Choosing Commands -> jQuery Mobile Theme -> Create New Theme opens a new theme document. The first page lets you define global assets and styles, and youre presented two sets of common navigational icons that you can customize. You can also specify the style for button labels, icon backgrounds, box shadows, and rounded corners by clicking an object and adjusting its properties. The subsequent five pages offer default swatches that you can tailor to your design by choosing fonts and tweaking the color of headers/footers, backgrounds, and buttons. Unfortunately, Fireworks does not disable properties that arent Web-friendly, so you have to be careful to avoid fonts and gradient types that arent supported by CSS.
A built-in theme preview lets you check out your theme at any time, though you must manually reload the preview after you make changes. The trouble is that you cannot preview the theme using your own sample content, which is disappointing given that the primary focus of this app is to construct Web mockups. In effect, this means youll need to rebuild the theme in a regular document in order to create a proper mockup for your client.
Moreover, jQuery Mobile offers a free Web-based editor called ThemeRoller, which handles theme customization with more finesse than Fireworks. Theme settings are configured on the left, colors can be dragged and dropped from the palette at the top, and all changes to a theme are displayed live in the center of the page. Once youre happy with what you see, you can download the theme for free. Fireworks multi-page template structure is awkward in comparison, though unlike ThemeRoller, you can make changes to the theme's default icon set (and add new icons) using Fireworks.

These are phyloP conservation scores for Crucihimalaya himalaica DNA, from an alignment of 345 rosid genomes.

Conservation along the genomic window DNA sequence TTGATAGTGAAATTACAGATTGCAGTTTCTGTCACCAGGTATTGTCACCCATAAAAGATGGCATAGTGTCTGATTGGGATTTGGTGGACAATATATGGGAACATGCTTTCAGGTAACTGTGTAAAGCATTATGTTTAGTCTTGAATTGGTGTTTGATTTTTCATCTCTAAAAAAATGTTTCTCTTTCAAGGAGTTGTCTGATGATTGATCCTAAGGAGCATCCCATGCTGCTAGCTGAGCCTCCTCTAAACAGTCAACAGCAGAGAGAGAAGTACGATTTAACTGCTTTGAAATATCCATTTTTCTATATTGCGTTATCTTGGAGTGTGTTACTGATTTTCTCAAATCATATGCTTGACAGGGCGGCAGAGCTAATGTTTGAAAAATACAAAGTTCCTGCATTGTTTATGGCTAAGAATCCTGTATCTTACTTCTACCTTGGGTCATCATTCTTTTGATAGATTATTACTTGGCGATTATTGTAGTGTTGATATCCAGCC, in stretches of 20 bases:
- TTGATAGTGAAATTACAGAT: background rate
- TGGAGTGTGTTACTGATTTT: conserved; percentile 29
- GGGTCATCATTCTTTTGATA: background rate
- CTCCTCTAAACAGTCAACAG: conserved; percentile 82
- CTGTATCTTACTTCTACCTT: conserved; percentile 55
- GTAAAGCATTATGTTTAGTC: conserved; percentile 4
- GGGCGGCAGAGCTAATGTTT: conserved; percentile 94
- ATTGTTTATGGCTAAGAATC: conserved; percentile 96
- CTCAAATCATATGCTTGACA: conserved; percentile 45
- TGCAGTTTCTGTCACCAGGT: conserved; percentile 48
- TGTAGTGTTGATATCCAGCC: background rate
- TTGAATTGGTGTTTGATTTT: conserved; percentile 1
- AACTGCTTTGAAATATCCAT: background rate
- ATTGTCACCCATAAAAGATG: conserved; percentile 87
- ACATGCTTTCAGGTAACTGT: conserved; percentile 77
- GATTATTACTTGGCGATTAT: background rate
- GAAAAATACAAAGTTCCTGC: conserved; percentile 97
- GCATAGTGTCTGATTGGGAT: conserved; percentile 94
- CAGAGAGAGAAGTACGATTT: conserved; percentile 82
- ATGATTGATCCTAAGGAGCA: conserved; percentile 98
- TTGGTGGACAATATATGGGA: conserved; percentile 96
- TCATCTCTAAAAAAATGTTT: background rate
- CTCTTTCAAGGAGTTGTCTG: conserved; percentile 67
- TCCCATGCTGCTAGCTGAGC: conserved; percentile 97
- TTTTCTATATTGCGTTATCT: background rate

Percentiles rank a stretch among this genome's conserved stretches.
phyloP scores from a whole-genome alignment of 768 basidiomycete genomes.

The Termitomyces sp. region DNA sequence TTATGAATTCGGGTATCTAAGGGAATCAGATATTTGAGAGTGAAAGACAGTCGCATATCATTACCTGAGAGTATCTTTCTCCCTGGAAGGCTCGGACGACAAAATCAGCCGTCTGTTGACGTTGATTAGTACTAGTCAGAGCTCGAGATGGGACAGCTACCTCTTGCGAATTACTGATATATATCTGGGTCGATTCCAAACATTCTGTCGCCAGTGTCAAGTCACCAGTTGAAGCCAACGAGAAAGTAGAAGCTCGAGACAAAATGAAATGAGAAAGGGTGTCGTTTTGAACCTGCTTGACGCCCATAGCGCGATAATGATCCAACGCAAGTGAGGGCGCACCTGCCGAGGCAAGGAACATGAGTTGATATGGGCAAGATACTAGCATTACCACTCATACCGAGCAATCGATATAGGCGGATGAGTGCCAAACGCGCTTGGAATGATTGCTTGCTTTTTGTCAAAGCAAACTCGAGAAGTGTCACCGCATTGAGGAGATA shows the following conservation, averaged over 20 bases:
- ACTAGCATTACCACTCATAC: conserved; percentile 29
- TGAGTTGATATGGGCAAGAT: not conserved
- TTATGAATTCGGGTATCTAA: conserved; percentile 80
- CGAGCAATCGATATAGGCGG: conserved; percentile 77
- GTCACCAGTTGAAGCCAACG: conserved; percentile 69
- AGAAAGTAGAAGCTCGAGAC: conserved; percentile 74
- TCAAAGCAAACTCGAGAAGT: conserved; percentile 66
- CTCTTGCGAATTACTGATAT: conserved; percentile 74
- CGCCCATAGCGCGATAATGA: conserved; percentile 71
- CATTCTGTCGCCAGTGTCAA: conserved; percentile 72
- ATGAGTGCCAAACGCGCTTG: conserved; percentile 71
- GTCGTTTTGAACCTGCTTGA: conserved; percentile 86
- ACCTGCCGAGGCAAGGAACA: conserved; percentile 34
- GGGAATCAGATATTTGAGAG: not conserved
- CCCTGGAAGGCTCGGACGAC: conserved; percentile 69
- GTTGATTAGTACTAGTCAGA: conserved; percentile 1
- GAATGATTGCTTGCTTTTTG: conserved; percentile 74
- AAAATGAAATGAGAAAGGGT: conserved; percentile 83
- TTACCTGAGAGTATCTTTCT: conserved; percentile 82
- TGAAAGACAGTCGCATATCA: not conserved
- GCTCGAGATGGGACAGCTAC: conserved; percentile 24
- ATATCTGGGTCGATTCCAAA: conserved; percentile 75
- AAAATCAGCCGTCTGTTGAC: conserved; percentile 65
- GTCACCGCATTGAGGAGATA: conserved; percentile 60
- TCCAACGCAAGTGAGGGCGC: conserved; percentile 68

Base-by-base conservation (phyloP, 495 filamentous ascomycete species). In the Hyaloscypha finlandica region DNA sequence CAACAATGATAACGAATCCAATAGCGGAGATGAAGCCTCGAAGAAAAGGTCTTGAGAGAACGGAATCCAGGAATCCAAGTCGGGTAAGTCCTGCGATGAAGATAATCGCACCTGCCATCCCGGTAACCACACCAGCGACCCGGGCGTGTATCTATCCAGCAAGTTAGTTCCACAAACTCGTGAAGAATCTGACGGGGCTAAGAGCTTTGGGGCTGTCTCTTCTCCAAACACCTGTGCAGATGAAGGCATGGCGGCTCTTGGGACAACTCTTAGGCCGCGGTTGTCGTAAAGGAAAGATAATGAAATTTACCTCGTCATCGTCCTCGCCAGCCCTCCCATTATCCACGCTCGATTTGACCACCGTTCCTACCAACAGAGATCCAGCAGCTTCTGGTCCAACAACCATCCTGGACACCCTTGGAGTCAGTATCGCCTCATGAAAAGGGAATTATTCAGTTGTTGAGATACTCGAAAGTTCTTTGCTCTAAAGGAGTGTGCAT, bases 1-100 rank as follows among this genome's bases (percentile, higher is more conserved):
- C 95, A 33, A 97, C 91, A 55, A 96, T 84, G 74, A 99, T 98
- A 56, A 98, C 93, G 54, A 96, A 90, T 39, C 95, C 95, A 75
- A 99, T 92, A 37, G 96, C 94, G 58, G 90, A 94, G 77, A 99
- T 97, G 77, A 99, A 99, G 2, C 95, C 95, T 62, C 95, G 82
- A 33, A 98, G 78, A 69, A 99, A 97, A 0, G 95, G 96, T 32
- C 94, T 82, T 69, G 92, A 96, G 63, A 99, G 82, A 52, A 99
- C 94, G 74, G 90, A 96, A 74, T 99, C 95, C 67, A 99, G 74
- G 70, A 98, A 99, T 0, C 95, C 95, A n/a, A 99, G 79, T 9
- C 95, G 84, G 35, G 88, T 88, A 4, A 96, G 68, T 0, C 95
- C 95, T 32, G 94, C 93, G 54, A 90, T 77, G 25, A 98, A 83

Despite four major updates, Fireworks retains a good deal of interface artifacts from its days as a Macromedia Studio MX product. As a result, many aspects of the interface are inconsistent with other apps in the Adobe Creative Suite. Fireworks vector toolsoriginally derived from Macromedia Freehandcontinue to be markedly different than those in Illustrator.
Thats not always a bad thing; for example, gradient controls include a set of handles that allow you to quickly tweak the placement and angle of the fill, and you can edit the corners of a rounded rectangle or the points of a star at any time. However, these differences create an unnecessarily steep learning curve for new users migrating from Photoshop or Illustrator.
It simply doesnt make sense that products within the same application suite would have different tools to achieve the same end. Its been five years since Fireworks was officially integrated into the Creative Suite, and unfortunately, it still feels like a bit of an outsider.
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